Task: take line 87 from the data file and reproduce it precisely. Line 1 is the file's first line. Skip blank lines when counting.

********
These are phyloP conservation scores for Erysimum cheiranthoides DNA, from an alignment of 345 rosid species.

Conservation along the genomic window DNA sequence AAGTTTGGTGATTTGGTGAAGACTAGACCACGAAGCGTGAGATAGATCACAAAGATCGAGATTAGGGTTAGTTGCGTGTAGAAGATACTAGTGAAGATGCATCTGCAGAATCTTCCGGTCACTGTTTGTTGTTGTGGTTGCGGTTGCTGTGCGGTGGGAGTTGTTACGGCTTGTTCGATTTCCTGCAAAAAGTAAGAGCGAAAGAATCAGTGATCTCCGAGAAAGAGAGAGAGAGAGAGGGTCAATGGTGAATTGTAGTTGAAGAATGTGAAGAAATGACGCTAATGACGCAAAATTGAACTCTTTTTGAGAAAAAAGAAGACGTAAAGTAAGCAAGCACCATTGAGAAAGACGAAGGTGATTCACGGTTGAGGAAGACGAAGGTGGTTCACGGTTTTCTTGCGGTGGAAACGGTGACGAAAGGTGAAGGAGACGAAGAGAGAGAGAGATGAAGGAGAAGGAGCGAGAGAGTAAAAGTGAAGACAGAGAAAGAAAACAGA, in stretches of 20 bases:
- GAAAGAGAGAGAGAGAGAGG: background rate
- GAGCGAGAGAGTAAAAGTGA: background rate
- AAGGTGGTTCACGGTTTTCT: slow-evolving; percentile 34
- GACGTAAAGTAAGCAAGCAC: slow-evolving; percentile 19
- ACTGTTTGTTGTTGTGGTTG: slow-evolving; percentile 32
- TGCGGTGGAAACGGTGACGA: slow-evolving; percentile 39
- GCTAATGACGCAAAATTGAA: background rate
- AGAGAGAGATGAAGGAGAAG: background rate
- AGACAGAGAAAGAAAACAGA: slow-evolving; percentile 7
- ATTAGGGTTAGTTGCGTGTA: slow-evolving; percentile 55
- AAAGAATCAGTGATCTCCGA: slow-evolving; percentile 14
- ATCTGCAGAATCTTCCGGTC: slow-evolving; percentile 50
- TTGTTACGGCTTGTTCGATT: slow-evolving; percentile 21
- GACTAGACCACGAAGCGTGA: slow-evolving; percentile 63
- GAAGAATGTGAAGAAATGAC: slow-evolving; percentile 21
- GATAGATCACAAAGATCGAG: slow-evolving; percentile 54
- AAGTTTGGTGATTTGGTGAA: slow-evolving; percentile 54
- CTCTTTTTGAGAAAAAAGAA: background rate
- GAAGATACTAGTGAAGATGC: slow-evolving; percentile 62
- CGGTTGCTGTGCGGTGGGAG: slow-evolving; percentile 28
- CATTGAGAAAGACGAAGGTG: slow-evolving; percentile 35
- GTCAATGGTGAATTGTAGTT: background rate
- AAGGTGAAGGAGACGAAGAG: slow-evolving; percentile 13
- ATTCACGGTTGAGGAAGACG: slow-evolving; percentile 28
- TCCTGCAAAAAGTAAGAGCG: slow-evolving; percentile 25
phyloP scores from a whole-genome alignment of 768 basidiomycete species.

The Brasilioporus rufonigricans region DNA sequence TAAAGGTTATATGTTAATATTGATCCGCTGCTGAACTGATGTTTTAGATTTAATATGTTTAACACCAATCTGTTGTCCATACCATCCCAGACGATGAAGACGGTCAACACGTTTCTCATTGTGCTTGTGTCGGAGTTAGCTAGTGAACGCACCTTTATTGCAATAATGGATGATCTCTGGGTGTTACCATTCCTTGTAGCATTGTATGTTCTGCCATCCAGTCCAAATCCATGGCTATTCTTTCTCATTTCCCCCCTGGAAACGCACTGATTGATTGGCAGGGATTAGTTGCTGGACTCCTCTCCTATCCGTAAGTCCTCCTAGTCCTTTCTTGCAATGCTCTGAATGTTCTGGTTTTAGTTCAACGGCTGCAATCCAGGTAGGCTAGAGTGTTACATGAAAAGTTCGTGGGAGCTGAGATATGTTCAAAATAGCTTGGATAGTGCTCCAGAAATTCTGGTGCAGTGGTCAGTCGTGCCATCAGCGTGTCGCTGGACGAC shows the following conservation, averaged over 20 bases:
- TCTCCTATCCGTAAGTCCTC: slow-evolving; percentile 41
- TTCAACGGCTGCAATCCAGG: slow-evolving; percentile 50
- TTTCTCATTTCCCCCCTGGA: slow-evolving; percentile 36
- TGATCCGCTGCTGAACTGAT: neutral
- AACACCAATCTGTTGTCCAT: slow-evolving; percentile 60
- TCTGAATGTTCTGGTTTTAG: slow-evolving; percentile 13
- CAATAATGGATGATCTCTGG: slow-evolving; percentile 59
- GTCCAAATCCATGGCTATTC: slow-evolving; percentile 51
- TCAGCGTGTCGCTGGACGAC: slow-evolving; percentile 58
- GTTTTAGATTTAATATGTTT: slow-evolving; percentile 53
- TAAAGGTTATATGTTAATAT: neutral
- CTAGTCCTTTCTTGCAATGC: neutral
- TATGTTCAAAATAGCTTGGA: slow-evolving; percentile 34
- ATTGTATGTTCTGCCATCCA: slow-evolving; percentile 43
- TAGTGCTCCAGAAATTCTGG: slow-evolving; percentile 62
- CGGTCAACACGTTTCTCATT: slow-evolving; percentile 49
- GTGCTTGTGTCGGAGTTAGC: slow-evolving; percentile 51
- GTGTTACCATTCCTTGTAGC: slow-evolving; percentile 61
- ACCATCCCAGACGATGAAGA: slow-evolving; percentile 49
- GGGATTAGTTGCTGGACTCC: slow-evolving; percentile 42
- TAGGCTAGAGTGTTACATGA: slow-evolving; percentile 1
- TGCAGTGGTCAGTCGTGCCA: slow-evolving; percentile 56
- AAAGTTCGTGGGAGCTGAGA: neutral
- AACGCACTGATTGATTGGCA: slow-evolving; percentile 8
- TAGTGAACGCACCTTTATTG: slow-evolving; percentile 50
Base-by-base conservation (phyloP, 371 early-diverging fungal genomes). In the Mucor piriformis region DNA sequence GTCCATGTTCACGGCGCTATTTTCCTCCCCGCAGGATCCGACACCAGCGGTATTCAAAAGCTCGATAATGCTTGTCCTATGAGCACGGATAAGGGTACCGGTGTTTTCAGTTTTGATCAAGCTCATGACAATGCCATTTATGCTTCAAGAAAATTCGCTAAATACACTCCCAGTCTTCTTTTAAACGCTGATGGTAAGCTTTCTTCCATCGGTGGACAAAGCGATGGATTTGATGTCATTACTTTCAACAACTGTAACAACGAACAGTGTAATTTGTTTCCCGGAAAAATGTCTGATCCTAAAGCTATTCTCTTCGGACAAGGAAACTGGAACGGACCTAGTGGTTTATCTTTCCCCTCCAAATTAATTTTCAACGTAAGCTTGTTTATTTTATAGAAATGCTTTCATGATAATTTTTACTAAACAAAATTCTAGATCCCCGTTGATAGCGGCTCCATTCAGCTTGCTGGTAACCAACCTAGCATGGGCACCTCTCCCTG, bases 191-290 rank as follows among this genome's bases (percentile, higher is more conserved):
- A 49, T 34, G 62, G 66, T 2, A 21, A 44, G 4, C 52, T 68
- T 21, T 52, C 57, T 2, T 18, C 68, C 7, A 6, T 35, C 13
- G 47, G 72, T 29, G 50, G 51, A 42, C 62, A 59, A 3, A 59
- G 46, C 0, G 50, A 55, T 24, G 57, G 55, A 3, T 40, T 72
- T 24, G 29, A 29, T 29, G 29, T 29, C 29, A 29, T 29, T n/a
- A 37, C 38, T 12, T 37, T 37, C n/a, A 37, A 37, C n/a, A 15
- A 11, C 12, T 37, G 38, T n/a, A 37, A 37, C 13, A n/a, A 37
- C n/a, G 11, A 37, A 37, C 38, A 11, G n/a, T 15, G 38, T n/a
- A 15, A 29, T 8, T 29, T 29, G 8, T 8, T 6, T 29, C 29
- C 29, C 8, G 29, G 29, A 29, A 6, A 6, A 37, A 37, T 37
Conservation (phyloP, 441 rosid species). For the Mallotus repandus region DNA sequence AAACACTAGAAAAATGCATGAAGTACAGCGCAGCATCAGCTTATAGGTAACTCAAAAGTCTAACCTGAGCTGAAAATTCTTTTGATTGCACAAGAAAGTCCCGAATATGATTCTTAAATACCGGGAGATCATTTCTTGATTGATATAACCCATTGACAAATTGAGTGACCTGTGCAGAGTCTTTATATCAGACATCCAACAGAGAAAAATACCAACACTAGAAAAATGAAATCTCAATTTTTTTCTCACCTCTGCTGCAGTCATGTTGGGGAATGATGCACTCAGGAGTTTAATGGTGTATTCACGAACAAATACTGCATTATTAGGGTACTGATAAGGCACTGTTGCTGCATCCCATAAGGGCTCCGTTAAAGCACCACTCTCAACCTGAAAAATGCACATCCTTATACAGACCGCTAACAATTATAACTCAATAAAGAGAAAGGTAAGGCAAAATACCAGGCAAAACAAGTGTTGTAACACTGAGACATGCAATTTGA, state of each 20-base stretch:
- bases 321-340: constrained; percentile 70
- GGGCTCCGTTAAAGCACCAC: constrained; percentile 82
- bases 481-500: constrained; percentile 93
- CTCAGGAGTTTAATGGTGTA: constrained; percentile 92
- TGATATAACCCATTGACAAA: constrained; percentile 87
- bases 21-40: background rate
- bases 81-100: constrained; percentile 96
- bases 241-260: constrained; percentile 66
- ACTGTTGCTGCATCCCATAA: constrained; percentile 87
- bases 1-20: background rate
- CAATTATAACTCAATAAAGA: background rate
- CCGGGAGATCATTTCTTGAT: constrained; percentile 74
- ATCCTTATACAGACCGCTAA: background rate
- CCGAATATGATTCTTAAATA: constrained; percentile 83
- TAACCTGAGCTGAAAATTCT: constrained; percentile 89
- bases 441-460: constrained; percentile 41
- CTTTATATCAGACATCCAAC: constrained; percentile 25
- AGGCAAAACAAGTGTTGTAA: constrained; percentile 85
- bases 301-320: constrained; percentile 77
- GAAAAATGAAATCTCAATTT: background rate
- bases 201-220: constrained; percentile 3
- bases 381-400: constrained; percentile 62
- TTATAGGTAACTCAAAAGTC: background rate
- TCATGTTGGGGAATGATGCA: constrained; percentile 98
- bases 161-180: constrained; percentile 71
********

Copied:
- bases 201-220: constrained; percentile 3